Tune-up your kitchen sink. Check the pipes underneath the sink for leaks then run hot water down the drain for 15 minutes to clean out the drain. Also, check to see how the sink is draining. For garbage disposal maintenance, throw ice in the disposal and run cold water through to clean the blades.

      Perform a bathroom check. Remove shower heads and let them soak in a vinegar bath for an hour to remove any sediment. Open the toilet tank and flush to check the mechanism and make sure each part is functioning properly. Monitor the refill valve and make the tank refills within one minute. Check your toilet bowl for cracks or leaks. If you suspect a leak, add food coloring to the toilet tank and wait 30 minutes to flush. If the coloring appears in the toilet bowl, the tank is leaking into the bowl.

      Monitor for invisible leaks. Find the main shut off valve and turn off your water. Check your water meter leak indicator for any water movement.

      Source: Harts Services
       

      Published with permission from RISMedia.

    • In Your 50s and Short On Savings? What To Do Now

      20 March 2019

      If you’re in your fifties and short on retirement savings, the money mavens at The Motley Fool remind us, you are not in a good place. Most seniors will need 70 to 80 percent of their previous income to live comfortably, and Social Security will provide only about half of that.

      If you’re looking at that scenario, you are right to worry, according to financial advisors. But it isn’t time to panic - yet - if you take the following three steps now:

      Make lifestyle changes - Downsize your living space. Become a one-car family. Eat out less often and cut down on clothing buys and other nice-but-not-necessary expenses. If you can manage to free up $500 a month to save over the next 15 years, and your investments generate an average seven percent return, you’ll be on track to accumulate $150,000 - not a huge amount, but a better position to be in.

      Get a side gig - You can only cut back on so many expenses before there is no lifestyle left. The obvious answer is to generate more income with a side hustle. Figure out what you can do. If you can bring in $500 a month in addition to the $500 you are saving, you will be on track to accumulate $300,000 by age 65.

      Plan to work a little longer - It’s hard to push yourself to keep working when you’ve been looking forward to retiring. But working longer means more time to contribute to your retirement plan. Also, the longer you delay taking your Social Security benefits, the higher the amount you will receive when you do retire.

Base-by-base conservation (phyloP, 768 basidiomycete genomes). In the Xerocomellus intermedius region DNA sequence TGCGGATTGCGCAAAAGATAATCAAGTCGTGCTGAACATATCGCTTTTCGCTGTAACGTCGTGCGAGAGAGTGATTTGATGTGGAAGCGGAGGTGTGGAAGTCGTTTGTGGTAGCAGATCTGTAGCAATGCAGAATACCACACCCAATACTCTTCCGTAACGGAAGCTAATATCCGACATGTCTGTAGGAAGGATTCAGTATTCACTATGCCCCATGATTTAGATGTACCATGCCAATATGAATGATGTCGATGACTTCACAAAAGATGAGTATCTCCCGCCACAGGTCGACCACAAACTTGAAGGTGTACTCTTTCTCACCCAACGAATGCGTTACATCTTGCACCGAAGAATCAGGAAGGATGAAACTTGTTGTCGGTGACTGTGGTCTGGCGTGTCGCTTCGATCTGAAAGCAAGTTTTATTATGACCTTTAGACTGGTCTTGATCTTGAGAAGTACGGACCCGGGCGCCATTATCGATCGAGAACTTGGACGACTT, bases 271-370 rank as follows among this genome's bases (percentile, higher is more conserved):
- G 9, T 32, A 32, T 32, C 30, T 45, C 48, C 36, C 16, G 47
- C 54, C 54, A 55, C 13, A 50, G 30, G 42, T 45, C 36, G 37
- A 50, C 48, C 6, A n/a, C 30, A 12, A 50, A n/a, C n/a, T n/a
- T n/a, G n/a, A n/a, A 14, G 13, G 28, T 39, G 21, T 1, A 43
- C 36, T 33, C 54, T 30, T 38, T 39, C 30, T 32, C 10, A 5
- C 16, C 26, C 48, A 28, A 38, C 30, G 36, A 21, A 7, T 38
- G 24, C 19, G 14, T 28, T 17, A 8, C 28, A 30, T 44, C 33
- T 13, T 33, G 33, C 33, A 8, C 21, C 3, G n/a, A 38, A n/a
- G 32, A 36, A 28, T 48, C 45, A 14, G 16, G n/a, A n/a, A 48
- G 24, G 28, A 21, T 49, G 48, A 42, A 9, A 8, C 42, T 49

With Americans living longer these days, the last thing you want to do is be dreadfully short of funds in your senior years. Resolve now to do what it takes to put yourself in the best financial position possible.

      Published with permission from RISMedia.

    • Facebook Marketplace: How to Turn Home Clutter into Cash

      20 March 2019

      If you're sick of your home clutter and short on cash, consider turning to social media for a local selling solution: Facebook Marketplace. To help, the following lifestyle experts, interior designers, and Marketplace power users share their exclusive tips.

      Selling
      Tackle one item at a time
      : "Put yourself on a schedule and list one item per week. Eventually you'll chip away at minimizing your extra 'stuff' and collect some extra cash to spend on something fun!" — Kait Schulof, A Clean Bee organizing and cleaning blog

      Price to sell: "Think of your potential buyer and what they're willing to spend, then do some research on what items are selling for nearby. Remember people are looking for a good deal, and price accordingly." — Laura Durenberger, The Mindful Mom Blographer sustainable living lifestyle blog

      Be descriptive: "Be thorough in your description. In addition to sharing basic information, include common words and associations people might use to find it. For example, instead of just saying 'TV stand', include other descriptors like 'entertainment center' and 'media console'." — Diana Blinkhorn, The Gray Ruby Diaries motherhood blog

      Photos are key: "Take multiple quality photos, and make sure you have good lighting. A plain white or light background works best for me. If you're selling clothes, hang the item up and make sure it's pressed." — Olivia White, House of White motherhood and lifestyle blog

      Buying

      Don't be afraid to ask for a deal:
      "Don't be afraid to ask if the price is negotiable. As long as you're respectful, and your price is reasonable, most people will accept lower offers." — Oscar Bravo, interior designer at Oscarbravohome.com

      Join buy and sell groups: "Join buy and sell groups in your area to get even more items specific to your interests, and to interact with other people in your neighborhood." — Kate Mundo, Kate Mundo lifestyle blog

      View public profiles and mutual friends: "In addition to looking at the item details, check out the seller's public Facebook profile. You never know, you may even have friends in common!" — Kate Nixon Anania, author of Twenties in Your Pocket: A twenty-something's Guide to Money Management

      Use filters for a faster search: "Once you know what you're looking for, you can filter results by price and how close items are to you. If something is too far, you can offer to pay extra in exchange for delivery." — Darrell Humphrey, DIY Dad Online blog

      Source: Facebook
       

      Published with permission from RISMedia.